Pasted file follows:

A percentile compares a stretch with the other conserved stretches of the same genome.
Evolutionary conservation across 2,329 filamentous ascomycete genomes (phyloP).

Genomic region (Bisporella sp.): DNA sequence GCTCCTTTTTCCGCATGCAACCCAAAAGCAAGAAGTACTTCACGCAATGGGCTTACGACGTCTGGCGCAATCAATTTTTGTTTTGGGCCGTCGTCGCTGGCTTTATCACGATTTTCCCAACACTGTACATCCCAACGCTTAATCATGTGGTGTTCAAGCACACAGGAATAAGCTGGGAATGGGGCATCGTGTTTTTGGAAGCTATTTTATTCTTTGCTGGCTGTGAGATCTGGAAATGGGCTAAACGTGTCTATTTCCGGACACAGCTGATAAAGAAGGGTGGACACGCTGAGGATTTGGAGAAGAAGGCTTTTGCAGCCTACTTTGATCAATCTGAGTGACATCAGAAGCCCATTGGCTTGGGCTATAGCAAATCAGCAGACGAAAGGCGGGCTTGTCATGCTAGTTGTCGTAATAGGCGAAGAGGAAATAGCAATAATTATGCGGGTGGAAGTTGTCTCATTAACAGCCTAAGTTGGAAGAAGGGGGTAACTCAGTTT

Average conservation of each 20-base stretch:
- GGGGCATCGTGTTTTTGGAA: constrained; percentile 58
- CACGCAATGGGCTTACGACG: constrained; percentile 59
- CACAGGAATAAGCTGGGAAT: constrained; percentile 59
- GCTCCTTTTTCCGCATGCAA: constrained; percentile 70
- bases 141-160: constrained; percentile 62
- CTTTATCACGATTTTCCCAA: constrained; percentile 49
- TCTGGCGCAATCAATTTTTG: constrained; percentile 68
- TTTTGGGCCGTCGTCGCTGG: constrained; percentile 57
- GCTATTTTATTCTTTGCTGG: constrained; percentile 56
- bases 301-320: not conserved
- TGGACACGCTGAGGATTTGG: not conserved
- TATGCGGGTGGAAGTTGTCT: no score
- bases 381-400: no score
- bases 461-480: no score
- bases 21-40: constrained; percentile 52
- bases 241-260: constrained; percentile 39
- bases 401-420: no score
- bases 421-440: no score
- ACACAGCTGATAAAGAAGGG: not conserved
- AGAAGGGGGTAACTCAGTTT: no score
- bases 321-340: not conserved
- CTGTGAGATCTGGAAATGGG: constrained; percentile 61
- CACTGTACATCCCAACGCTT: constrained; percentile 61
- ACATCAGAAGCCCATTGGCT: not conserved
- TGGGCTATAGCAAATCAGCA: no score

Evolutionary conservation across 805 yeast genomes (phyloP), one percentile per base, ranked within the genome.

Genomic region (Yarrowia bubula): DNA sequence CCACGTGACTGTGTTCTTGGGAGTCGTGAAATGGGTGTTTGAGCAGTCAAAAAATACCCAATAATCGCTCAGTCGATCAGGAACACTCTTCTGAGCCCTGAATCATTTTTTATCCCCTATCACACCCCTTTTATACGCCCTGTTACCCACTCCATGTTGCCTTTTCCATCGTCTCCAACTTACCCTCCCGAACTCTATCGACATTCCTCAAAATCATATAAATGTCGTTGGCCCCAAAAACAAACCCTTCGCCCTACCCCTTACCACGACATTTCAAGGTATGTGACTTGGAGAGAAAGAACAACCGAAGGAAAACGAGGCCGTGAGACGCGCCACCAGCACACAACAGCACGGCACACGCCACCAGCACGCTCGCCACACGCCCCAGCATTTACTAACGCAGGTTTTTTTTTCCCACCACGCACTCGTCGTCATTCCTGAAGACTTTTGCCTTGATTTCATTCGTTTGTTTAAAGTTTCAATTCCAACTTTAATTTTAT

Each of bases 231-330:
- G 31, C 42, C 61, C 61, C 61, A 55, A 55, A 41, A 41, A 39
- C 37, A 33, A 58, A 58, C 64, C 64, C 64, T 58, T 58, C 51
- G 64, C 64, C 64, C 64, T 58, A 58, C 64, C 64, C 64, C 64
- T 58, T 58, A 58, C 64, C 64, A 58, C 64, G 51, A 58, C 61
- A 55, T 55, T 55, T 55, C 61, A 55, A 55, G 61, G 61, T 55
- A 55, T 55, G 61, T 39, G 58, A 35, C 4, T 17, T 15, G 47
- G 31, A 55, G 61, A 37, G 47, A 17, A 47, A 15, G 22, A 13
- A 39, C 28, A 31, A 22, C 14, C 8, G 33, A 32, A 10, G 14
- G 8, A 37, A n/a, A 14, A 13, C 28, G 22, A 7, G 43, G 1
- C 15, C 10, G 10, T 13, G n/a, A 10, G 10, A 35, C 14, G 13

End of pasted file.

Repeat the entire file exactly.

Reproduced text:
A percentile compares a stretch with the other conserved stretches of the same genome.
Evolutionary conservation across 2,329 filamentous ascomycete genomes (phyloP).

Genomic region (Bisporella sp.): DNA sequence GCTCCTTTTTCCGCATGCAACCCAAAAGCAAGAAGTACTTCACGCAATGGGCTTACGACGTCTGGCGCAATCAATTTTTGTTTTGGGCCGTCGTCGCTGGCTTTATCACGATTTTCCCAACACTGTACATCCCAACGCTTAATCATGTGGTGTTCAAGCACACAGGAATAAGCTGGGAATGGGGCATCGTGTTTTTGGAAGCTATTTTATTCTTTGCTGGCTGTGAGATCTGGAAATGGGCTAAACGTGTCTATTTCCGGACACAGCTGATAAAGAAGGGTGGACACGCTGAGGATTTGGAGAAGAAGGCTTTTGCAGCCTACTTTGATCAATCTGAGTGACATCAGAAGCCCATTGGCTTGGGCTATAGCAAATCAGCAGACGAAAGGCGGGCTTGTCATGCTAGTTGTCGTAATAGGCGAAGAGGAAATAGCAATAATTATGCGGGTGGAAGTTGTCTCATTAACAGCCTAAGTTGGAAGAAGGGGGTAACTCAGTTT

Average conservation of each 20-base stretch:
- GGGGCATCGTGTTTTTGGAA: constrained; percentile 58
- CACGCAATGGGCTTACGACG: constrained; percentile 59
- CACAGGAATAAGCTGGGAAT: constrained; percentile 59
- GCTCCTTTTTCCGCATGCAA: constrained; percentile 70
- bases 141-160: constrained; percentile 62
- CTTTATCACGATTTTCCCAA: constrained; percentile 49
- TCTGGCGCAATCAATTTTTG: constrained; percentile 68
- TTTTGGGCCGTCGTCGCTGG: constrained; percentile 57
- GCTATTTTATTCTTTGCTGG: constrained; percentile 56
- bases 301-320: not conserved
- TGGACACGCTGAGGATTTGG: not conserved
- TATGCGGGTGGAAGTTGTCT: no score
- bases 381-400: no score
- bases 461-480: no score
- bases 21-40: constrained; percentile 52
- bases 241-260: constrained; percentile 39
- bases 401-420: no score
- bases 421-440: no score
- ACACAGCTGATAAAGAAGGG: not conserved
- AGAAGGGGGTAACTCAGTTT: no score
- bases 321-340: not conserved
- CTGTGAGATCTGGAAATGGG: constrained; percentile 61
- CACTGTACATCCCAACGCTT: constrained; percentile 61
- ACATCAGAAGCCCATTGGCT: not conserved
- TGGGCTATAGCAAATCAGCA: no score

Evolutionary conservation across 805 yeast genomes (phyloP), one percentile per base, ranked within the genome.

Genomic region (Yarrowia bubula): DNA sequence CCACGTGACTGTGTTCTTGGGAGTCGTGAAATGGGTGTTTGAGCAGTCAAAAAATACCCAATAATCGCTCAGTCGATCAGGAACACTCTTCTGAGCCCTGAATCATTTTTTATCCCCTATCACACCCCTTTTATACGCCCTGTTACCCACTCCATGTTGCCTTTTCCATCGTCTCCAACTTACCCTCCCGAACTCTATCGACATTCCTCAAAATCATATAAATGTCGTTGGCCCCAAAAACAAACCCTTCGCCCTACCCCTTACCACGACATTTCAAGGTATGTGACTTGGAGAGAAAGAACAACCGAAGGAAAACGAGGCCGTGAGACGCGCCACCAGCACACAACAGCACGGCACACGCCACCAGCACGCTCGCCACACGCCCCAGCATTTACTAACGCAGGTTTTTTTTTCCCACCACGCACTCGTCGTCATTCCTGAAGACTTTTGCCTTGATTTCATTCGTTTGTTTAAAGTTTCAATTCCAACTTTAATTTTAT

Each of bases 231-330:
- G 31, C 42, C 61, C 61, C 61, A 55, A 55, A 41, A 41, A 39
- C 37, A 33, A 58, A 58, C 64, C 64, C 64, T 58, T 58, C 51
- G 64, C 64, C 64, C 64, T 58, A 58, C 64, C 64, C 64, C 64
- T 58, T 58, A 58, C 64, C 64, A 58, C 64, G 51, A 58, C 61
- A 55, T 55, T 55, T 55, C 61, A 55, A 55, G 61, G 61, T 55
- A 55, T 55, G 61, T 39, G 58, A 35, C 4, T 17, T 15, G 47
- G 31, A 55, G 61, A 37, G 47, A 17, A 47, A 15, G 22, A 13
- A 39, C 28, A 31, A 22, C 14, C 8, G 33, A 32, A 10, G 14
- G 8, A 37, A n/a, A 14, A 13, C 28, G 22, A 7, G 43, G 1
- C 15, C 10, G 10, T 13, G n/a, A 10, G 10, A 35, C 14, G 13